CRISPR-Cas systems are a class of prokaryotic immune systems that use small CRISPR RNAs (crRNAs) and CRISPR-associated (Cas) proteins to detect and destroy mobile genetic elements such as plasmids and invading phages. CRISPR-Cas systems are remarkably diverse, with two broad classes and six distinct Types currently described. Type III systems are among the most widespread in nature, and likely the most complex. We study a model Type III CRISPR-Cas system in Staphylococcus bacteria, also known as CRISPR-Cas10. Several ongoing projects in the lab carry out pioneering research on CRISPR-Cas10 to understand the complex ways in which it is regulated in the cell, and the extent to which it interacts with and impacts other cellular processes (Walker et al, 2017).

General mechanism of CRISPR-Cas immunity

 

Project 2. Engineering phage-based diagnostics and antimicrobials

Funded by UA start-up funds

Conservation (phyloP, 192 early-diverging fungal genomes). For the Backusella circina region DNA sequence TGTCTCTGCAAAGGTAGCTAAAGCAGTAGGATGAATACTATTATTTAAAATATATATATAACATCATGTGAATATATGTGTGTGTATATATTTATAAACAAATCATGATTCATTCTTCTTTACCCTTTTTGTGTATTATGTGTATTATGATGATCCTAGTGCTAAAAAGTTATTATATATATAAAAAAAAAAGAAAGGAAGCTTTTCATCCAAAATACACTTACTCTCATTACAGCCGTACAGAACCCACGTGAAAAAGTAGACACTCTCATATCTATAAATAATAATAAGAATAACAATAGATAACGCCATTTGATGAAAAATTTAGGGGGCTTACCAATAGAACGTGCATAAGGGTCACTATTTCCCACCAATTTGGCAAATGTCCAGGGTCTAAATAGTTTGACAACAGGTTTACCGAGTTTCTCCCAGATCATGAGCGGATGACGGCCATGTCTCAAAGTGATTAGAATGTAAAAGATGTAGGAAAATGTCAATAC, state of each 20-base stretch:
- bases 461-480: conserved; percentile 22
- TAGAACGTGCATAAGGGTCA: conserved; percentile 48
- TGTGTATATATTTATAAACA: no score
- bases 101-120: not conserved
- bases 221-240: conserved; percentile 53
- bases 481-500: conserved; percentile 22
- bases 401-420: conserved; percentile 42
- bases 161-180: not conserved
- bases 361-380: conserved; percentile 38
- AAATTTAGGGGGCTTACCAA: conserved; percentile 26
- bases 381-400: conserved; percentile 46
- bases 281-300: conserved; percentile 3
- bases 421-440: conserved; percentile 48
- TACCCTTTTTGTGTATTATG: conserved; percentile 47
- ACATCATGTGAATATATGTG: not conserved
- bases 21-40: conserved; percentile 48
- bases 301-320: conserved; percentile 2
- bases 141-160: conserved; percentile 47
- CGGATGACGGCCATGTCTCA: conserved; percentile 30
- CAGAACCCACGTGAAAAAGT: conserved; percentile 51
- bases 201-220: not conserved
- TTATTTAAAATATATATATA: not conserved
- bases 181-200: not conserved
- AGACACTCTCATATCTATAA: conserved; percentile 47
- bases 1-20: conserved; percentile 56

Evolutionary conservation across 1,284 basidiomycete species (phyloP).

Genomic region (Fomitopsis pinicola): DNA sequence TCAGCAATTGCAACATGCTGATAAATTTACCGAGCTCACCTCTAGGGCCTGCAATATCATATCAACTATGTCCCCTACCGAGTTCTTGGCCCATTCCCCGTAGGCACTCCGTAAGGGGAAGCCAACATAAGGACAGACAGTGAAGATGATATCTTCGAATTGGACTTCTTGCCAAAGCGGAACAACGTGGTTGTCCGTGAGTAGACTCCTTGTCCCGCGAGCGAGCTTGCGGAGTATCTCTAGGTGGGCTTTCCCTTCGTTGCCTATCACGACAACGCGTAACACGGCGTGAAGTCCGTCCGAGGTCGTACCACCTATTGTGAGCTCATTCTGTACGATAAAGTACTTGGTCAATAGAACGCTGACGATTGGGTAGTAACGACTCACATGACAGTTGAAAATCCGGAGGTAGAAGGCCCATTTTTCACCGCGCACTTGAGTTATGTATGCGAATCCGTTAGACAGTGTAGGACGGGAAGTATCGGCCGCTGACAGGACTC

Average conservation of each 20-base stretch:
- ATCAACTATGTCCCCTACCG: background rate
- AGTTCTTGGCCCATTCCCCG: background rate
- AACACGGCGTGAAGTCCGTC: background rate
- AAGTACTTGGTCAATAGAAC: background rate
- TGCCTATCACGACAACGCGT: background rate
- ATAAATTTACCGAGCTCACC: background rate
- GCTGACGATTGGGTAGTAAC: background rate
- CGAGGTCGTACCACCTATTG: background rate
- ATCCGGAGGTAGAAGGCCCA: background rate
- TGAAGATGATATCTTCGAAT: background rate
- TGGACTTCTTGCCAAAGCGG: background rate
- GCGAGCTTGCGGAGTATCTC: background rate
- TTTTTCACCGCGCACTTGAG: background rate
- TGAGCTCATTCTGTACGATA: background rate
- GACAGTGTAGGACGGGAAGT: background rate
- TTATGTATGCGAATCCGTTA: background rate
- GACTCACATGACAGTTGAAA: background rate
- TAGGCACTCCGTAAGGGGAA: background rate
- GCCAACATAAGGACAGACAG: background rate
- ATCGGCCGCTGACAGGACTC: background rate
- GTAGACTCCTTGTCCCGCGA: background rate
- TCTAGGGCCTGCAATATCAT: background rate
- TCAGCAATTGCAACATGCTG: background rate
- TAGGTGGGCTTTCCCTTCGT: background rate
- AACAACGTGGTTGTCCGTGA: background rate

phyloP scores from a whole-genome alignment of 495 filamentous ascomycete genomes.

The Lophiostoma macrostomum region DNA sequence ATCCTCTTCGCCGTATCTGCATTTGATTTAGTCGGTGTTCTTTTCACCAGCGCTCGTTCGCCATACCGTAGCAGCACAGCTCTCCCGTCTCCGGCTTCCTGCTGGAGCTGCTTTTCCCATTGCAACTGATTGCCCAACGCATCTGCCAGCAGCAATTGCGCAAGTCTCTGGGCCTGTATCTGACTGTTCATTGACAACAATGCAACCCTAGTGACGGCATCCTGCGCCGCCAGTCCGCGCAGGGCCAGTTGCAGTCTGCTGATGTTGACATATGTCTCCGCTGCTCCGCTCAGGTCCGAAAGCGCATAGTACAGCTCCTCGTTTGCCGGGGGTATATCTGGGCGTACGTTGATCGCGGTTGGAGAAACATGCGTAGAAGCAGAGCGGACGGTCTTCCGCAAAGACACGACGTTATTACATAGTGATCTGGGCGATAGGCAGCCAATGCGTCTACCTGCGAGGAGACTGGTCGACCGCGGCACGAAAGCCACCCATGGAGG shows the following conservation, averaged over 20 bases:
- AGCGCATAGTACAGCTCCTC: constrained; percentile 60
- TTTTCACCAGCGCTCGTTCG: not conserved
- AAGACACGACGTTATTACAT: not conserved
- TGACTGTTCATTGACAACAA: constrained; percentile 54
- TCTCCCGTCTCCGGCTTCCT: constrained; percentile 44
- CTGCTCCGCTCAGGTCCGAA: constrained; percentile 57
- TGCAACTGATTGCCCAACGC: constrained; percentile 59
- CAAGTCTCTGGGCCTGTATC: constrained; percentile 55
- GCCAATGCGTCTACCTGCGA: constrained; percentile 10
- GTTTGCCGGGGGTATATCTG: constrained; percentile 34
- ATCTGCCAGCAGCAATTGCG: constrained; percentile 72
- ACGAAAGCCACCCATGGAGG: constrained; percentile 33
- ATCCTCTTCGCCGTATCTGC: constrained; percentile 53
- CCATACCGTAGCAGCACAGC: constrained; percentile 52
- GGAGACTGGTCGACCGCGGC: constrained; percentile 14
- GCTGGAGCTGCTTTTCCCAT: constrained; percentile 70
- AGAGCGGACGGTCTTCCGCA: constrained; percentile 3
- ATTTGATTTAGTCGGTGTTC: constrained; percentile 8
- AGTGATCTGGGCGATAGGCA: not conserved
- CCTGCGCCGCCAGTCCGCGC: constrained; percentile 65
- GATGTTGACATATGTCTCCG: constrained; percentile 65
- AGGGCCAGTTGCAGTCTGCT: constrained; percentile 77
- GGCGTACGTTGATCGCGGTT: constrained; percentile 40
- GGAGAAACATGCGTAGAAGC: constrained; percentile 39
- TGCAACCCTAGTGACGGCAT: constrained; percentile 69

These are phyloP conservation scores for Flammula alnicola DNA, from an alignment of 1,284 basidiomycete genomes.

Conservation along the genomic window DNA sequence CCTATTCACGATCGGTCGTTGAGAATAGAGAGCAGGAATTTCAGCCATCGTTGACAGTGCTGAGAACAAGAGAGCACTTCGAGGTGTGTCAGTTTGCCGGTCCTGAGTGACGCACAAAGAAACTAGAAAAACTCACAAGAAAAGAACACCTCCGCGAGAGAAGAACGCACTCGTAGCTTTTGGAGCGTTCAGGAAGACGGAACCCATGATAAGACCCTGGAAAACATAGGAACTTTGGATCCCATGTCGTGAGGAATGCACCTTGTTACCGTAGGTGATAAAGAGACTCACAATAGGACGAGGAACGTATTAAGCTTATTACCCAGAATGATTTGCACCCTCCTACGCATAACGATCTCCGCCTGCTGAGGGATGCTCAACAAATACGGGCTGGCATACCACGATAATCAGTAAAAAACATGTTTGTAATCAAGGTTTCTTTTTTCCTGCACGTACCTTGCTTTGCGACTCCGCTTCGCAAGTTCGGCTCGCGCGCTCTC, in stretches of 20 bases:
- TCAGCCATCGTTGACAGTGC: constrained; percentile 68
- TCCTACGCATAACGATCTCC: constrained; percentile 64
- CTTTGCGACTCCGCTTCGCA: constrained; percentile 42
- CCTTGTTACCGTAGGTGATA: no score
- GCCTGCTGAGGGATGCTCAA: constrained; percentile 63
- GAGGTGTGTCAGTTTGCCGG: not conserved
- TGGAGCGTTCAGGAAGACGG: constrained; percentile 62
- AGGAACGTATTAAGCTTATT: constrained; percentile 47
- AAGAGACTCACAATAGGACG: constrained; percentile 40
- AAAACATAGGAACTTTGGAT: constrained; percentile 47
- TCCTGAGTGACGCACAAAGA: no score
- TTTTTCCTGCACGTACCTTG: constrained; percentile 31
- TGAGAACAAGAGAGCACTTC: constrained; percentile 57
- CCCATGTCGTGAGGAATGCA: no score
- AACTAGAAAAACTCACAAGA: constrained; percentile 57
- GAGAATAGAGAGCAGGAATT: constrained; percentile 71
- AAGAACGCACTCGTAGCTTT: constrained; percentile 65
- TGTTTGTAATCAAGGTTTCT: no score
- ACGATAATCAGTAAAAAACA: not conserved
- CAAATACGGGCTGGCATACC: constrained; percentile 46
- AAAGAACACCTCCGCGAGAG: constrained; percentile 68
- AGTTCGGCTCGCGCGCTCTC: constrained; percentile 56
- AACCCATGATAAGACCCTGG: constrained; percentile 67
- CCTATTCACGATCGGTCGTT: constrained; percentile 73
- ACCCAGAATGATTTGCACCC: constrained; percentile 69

The evolution of antibiotic resistance in pathogenic bacteria, coupled with the sharp decline in the discovery of new antibiotics, are together responsible for inciting a global public health crisis. Drug-resistant Staphylococcus bacteria are leading causes of healthcare-associated infections. Virulent phages, which kill staphylococci within minutes of infection, represent viable alternatives or supplements to conventional antibiotics. However, phage genomes are replete with genes of undetermined functions which can cause unknown downstream side-effects. In this project, our work aims to help stem regulatory and safety concerns over the use of phages in humans. To achieve this, we developed a platform for genetically engineering virulent phages using CRISPR-Cas10 (Bari et al, 2017), and ongoing work seek to engineer phages with well-defined components that can potentially be used as diagnostic tools and antimicrobials.